Ivan M. Marcuse - KeyBanc Capital Markets Inc., Research Division

Got you. But you would look at the past -- the first half of the year or in the second quarter, that the basket for each of those businesses were probably, in general, all in, up on a year-over-year basis [indiscernible] digits?

Peter R. Huntsman

Of our raw materials?

Ivan M. Marcuse - KeyBanc Capital Markets Inc., Research Division

Yes.

Peter R. Huntsman

No, I'd say they're down. With the exception of benzene, I think most -- all of our raw material prices, again, that's excluding all ores going to TiO2, but I'd say that they're down on a basket.

J. Kimo Esplin

They would -- I mean, when you think about the first quarter to second quarter, again, they would have followed sort of the trend in crude, which was down about 8%, and natural gas, which was down 18%, sequentially.

Ivan M. Marcuse - KeyBanc Capital Markets Inc., Research Division

Okay. And then the Performance Products, it sounds like margins should continue to expand on a sequential basis. If you put everything else -- if you put everything together, you'll have -- you're not going to have the shutdown, and material costs have come in a little bit and volumes tend to be hanging in there. Is that sort of a fair assumption?

Peter R. Huntsman

Yes, I'd say that as you look at our Performance Products, as we look into the third quarter, demand looks good, raw materials are easing a little bit. We're pushing off our maintenance. The life of our catalysts are a little bit better than expected, and so we're able to push off our maintenance until the first quarter of next year. So yes, I would agree with that.

Operator

Your final question comes from the line of Edlain Rodriguez.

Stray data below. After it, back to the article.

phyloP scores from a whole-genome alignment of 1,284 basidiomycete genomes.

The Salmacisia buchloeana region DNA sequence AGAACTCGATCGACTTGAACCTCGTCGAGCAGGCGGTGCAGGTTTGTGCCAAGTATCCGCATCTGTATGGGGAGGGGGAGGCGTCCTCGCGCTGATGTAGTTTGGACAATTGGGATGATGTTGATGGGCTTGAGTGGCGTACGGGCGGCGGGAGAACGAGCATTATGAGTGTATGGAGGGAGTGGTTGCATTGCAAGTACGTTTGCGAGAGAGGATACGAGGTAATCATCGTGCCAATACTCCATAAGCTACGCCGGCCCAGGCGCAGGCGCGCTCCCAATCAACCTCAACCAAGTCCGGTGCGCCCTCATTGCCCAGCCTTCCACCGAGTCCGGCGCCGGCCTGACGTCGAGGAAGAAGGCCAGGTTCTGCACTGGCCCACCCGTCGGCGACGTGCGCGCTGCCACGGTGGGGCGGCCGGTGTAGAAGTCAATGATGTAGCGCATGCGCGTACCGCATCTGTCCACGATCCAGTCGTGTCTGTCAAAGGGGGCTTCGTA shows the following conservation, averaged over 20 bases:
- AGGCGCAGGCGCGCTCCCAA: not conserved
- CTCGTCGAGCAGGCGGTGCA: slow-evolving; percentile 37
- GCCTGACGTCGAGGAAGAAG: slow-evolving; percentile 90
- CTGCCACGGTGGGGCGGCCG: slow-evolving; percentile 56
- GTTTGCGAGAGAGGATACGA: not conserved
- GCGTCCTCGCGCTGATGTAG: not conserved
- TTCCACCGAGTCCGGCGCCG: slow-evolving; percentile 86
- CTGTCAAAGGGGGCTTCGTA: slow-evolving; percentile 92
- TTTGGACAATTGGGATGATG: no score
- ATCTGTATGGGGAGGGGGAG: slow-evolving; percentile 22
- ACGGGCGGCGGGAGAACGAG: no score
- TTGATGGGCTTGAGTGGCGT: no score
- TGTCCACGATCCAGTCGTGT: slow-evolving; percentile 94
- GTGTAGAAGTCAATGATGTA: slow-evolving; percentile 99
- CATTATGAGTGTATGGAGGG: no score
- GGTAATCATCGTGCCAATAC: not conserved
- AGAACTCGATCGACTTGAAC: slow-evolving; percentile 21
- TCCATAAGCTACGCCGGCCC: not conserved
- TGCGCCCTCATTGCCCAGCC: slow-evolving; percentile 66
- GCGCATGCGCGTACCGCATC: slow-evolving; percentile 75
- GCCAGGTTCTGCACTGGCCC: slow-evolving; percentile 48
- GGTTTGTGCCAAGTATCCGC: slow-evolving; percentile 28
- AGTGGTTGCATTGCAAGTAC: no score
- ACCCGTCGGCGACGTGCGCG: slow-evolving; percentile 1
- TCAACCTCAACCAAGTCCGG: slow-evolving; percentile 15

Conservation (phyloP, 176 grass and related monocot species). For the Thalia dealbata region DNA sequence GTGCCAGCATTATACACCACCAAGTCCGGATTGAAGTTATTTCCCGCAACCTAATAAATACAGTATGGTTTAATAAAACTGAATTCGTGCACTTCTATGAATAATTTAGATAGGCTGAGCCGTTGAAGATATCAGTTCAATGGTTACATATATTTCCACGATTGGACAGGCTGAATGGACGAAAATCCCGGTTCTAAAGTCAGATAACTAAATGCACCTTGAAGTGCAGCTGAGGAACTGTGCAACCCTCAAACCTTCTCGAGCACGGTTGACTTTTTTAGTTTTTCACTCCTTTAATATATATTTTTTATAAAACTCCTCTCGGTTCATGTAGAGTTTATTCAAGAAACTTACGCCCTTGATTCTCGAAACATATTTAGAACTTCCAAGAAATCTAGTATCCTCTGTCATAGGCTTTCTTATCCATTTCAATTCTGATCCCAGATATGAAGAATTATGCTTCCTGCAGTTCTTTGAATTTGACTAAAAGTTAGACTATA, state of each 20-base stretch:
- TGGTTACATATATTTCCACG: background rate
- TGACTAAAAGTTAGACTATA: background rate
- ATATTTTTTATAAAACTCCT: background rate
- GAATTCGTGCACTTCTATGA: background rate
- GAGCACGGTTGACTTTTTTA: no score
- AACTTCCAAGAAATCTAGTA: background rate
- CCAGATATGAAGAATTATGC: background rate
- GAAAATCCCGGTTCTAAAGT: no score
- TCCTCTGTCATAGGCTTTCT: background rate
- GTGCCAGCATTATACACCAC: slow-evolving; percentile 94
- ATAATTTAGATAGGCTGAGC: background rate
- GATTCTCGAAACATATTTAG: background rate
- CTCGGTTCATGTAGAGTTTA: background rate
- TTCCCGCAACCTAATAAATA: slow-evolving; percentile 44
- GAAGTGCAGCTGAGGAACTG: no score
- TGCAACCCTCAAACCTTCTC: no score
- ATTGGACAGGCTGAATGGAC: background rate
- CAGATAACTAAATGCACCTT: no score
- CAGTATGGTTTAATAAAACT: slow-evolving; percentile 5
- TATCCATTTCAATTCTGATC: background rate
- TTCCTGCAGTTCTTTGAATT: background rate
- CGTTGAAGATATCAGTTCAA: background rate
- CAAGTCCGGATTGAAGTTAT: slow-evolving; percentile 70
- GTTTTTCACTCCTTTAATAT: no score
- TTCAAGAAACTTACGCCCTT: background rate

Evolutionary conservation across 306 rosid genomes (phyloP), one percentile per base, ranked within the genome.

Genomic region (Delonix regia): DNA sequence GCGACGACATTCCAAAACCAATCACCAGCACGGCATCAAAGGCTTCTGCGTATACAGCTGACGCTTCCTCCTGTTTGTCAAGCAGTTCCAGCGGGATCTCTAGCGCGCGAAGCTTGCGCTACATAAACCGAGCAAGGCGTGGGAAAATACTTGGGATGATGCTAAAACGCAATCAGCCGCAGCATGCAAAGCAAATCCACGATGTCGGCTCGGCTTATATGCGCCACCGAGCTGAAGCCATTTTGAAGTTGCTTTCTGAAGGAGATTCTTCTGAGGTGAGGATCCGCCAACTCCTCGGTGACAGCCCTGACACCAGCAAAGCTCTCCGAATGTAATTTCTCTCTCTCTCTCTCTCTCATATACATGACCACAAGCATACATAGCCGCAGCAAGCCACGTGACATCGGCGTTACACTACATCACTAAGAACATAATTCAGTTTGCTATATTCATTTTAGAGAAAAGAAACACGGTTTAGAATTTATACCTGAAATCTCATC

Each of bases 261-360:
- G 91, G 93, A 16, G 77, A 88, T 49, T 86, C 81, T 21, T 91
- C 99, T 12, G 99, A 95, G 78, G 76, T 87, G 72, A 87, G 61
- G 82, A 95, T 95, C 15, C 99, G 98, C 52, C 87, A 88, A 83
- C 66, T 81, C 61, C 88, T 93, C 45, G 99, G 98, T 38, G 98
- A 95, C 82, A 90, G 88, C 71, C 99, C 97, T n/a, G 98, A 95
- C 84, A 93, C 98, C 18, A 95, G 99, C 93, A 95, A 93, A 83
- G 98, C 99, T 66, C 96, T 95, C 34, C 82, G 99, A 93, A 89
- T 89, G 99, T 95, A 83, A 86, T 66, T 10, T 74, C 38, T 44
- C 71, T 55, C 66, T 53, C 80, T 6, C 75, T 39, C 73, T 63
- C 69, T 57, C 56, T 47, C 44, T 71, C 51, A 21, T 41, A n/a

Edlain S. Rodriguez - Lazard Capital Markets LLC, Research Division

Just 1 quick question on TiO2. The trade papers are reporting that prices are going down in the U.S., are you seeing that? Or do you -- I mean, do you expect prices to be down in the U.S. for the third quarter?

J. Kimo Esplin

We have said that a combination of price, a little lower price and higher ore prices will compress margins by approximately $350 a ton. So we do believe that global prices will ease slightly.

Peter R. Huntsman

And again, we won't comment on where that will take place on a regional basis. We will obviously be pushing to have -- we believe that prices ought to be going up, and we will be pushing prices as aggressively as we can on an upward basis. But again, I think when you look at the overall momentum, we can't stand here and say that prices are going up consistently across the board.

Edlain S. Rodriguez - Lazard Capital Markets LLC, Research Division

Okay. And one last one on taxes. Like what's driving the higher tax rate?

J. Kimo Esplin

Well, we have seen a greater percentage of our profitability in the second quarter relative to the first quarter and prior year in the U.S., which is our highest effective tax rate region. And so we are -- we saw, what, 33% adjusted effective tax rate in the second quarter. We would expect to be right around 30% going forward as a long-term plan or medium-term expectation. Our cash tax rate is closer to 25%.

Kurt D. Ogden

All right. Thank you, everyone, for joining us on the call today. If you have additional questions, please feel free to give us a call. Thanks again.

Operator

Thank you for your participation in today's conference. This concludes the presentation. You may now disconnect. Have a great day.